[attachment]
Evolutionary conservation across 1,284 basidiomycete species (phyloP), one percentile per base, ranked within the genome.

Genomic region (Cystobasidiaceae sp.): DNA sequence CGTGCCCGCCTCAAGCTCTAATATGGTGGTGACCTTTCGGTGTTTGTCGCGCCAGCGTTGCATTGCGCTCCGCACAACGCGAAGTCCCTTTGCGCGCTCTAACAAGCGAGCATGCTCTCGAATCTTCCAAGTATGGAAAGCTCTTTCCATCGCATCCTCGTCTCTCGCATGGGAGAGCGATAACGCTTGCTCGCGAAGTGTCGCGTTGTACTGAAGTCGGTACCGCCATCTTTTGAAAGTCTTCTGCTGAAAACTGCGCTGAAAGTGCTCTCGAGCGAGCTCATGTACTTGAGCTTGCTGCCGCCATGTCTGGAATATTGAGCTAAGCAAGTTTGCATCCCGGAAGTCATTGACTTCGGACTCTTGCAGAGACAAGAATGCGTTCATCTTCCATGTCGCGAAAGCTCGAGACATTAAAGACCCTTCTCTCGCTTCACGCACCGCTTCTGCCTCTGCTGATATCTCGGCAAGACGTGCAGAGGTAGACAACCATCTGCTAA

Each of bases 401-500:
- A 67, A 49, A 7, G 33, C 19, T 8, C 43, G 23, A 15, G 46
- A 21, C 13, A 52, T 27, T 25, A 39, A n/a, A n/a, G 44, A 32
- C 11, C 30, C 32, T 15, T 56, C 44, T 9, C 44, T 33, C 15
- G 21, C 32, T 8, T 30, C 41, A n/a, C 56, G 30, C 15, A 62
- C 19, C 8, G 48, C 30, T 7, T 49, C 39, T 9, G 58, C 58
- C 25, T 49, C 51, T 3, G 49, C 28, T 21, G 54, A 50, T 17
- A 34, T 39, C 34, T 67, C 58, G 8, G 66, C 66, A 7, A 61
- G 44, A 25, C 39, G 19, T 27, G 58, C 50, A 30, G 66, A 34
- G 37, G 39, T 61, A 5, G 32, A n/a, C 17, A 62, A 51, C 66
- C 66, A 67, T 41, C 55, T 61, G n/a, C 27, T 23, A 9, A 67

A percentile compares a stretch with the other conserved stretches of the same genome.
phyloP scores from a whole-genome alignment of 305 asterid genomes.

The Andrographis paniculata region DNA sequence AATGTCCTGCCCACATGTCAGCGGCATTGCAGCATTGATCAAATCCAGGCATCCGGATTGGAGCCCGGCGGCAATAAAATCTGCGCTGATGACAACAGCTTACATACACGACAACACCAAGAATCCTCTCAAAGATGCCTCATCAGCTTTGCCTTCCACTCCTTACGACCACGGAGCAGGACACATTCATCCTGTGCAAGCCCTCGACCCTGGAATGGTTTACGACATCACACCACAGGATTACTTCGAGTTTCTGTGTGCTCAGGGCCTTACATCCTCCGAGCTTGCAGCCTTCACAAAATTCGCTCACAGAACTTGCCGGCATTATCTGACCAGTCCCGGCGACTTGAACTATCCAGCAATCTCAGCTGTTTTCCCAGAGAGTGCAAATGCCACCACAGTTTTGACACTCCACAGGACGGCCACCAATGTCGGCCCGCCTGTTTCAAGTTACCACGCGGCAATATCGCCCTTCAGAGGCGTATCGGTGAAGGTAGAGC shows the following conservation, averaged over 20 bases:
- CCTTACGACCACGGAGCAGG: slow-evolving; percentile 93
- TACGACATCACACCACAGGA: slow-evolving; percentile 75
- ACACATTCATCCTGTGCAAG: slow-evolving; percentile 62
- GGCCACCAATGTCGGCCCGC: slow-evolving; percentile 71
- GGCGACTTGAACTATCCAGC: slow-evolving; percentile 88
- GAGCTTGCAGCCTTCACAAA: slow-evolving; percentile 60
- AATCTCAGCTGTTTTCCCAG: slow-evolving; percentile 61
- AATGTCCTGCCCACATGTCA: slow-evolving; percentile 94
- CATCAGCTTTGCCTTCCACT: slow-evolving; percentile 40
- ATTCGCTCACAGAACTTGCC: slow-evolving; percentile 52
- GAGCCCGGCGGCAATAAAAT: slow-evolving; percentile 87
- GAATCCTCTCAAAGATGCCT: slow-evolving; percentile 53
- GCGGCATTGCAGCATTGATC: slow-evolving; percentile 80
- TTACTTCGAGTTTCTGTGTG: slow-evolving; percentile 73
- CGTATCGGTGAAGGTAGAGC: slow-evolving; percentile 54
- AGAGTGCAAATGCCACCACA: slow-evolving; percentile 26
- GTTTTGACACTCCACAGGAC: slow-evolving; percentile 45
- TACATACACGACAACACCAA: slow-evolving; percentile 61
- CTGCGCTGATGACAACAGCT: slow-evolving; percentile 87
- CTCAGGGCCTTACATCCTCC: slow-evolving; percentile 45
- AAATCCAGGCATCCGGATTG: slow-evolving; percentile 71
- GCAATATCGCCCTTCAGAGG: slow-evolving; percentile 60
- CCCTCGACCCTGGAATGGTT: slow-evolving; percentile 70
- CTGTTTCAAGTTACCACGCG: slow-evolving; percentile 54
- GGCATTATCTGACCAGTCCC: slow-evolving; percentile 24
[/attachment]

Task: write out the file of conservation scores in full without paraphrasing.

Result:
Evolutionary conservation across 1,284 basidiomycete species (phyloP), one percentile per base, ranked within the genome.

Genomic region (Cystobasidiaceae sp.): DNA sequence CGTGCCCGCCTCAAGCTCTAATATGGTGGTGACCTTTCGGTGTTTGTCGCGCCAGCGTTGCATTGCGCTCCGCACAACGCGAAGTCCCTTTGCGCGCTCTAACAAGCGAGCATGCTCTCGAATCTTCCAAGTATGGAAAGCTCTTTCCATCGCATCCTCGTCTCTCGCATGGGAGAGCGATAACGCTTGCTCGCGAAGTGTCGCGTTGTACTGAAGTCGGTACCGCCATCTTTTGAAAGTCTTCTGCTGAAAACTGCGCTGAAAGTGCTCTCGAGCGAGCTCATGTACTTGAGCTTGCTGCCGCCATGTCTGGAATATTGAGCTAAGCAAGTTTGCATCCCGGAAGTCATTGACTTCGGACTCTTGCAGAGACAAGAATGCGTTCATCTTCCATGTCGCGAAAGCTCGAGACATTAAAGACCCTTCTCTCGCTTCACGCACCGCTTCTGCCTCTGCTGATATCTCGGCAAGACGTGCAGAGGTAGACAACCATCTGCTAA

Each of bases 401-500:
- A 67, A 49, A 7, G 33, C 19, T 8, C 43, G 23, A 15, G 46
- A 21, C 13, A 52, T 27, T 25, A 39, A n/a, A n/a, G 44, A 32
- C 11, C 30, C 32, T 15, T 56, C 44, T 9, C 44, T 33, C 15
- G 21, C 32, T 8, T 30, C 41, A n/a, C 56, G 30, C 15, A 62
- C 19, C 8, G 48, C 30, T 7, T 49, C 39, T 9, G 58, C 58
- C 25, T 49, C 51, T 3, G 49, C 28, T 21, G 54, A 50, T 17
- A 34, T 39, C 34, T 67, C 58, G 8, G 66, C 66, A 7, A 61
- G 44, A 25, C 39, G 19, T 27, G 58, C 50, A 30, G 66, A 34
- G 37, G 39, T 61, A 5, G 32, A n/a, C 17, A 62, A 51, C 66
- C 66, A 67, T 41, C 55, T 61, G n/a, C 27, T 23, A 9, A 67

A percentile compares a stretch with the other conserved stretches of the same genome.
phyloP scores from a whole-genome alignment of 305 asterid genomes.

The Andrographis paniculata region DNA sequence AATGTCCTGCCCACATGTCAGCGGCATTGCAGCATTGATCAAATCCAGGCATCCGGATTGGAGCCCGGCGGCAATAAAATCTGCGCTGATGACAACAGCTTACATACACGACAACACCAAGAATCCTCTCAAAGATGCCTCATCAGCTTTGCCTTCCACTCCTTACGACCACGGAGCAGGACACATTCATCCTGTGCAAGCCCTCGACCCTGGAATGGTTTACGACATCACACCACAGGATTACTTCGAGTTTCTGTGTGCTCAGGGCCTTACATCCTCCGAGCTTGCAGCCTTCACAAAATTCGCTCACAGAACTTGCCGGCATTATCTGACCAGTCCCGGCGACTTGAACTATCCAGCAATCTCAGCTGTTTTCCCAGAGAGTGCAAATGCCACCACAGTTTTGACACTCCACAGGACGGCCACCAATGTCGGCCCGCCTGTTTCAAGTTACCACGCGGCAATATCGCCCTTCAGAGGCGTATCGGTGAAGGTAGAGC shows the following conservation, averaged over 20 bases:
- CCTTACGACCACGGAGCAGG: slow-evolving; percentile 93
- TACGACATCACACCACAGGA: slow-evolving; percentile 75
- ACACATTCATCCTGTGCAAG: slow-evolving; percentile 62
- GGCCACCAATGTCGGCCCGC: slow-evolving; percentile 71
- GGCGACTTGAACTATCCAGC: slow-evolving; percentile 88
- GAGCTTGCAGCCTTCACAAA: slow-evolving; percentile 60
- AATCTCAGCTGTTTTCCCAG: slow-evolving; percentile 61
- AATGTCCTGCCCACATGTCA: slow-evolving; percentile 94
- CATCAGCTTTGCCTTCCACT: slow-evolving; percentile 40
- ATTCGCTCACAGAACTTGCC: slow-evolving; percentile 52
- GAGCCCGGCGGCAATAAAAT: slow-evolving; percentile 87
- GAATCCTCTCAAAGATGCCT: slow-evolving; percentile 53
- GCGGCATTGCAGCATTGATC: slow-evolving; percentile 80
- TTACTTCGAGTTTCTGTGTG: slow-evolving; percentile 73
- CGTATCGGTGAAGGTAGAGC: slow-evolving; percentile 54
- AGAGTGCAAATGCCACCACA: slow-evolving; percentile 26
- GTTTTGACACTCCACAGGAC: slow-evolving; percentile 45
- TACATACACGACAACACCAA: slow-evolving; percentile 61
- CTGCGCTGATGACAACAGCT: slow-evolving; percentile 87
- CTCAGGGCCTTACATCCTCC: slow-evolving; percentile 45
- AAATCCAGGCATCCGGATTG: slow-evolving; percentile 71
- GCAATATCGCCCTTCAGAGG: slow-evolving; percentile 60
- CCCTCGACCCTGGAATGGTT: slow-evolving; percentile 70
- CTGTTTCAAGTTACCACGCG: slow-evolving; percentile 54
- GGCATTATCTGACCAGTCCC: slow-evolving; percentile 24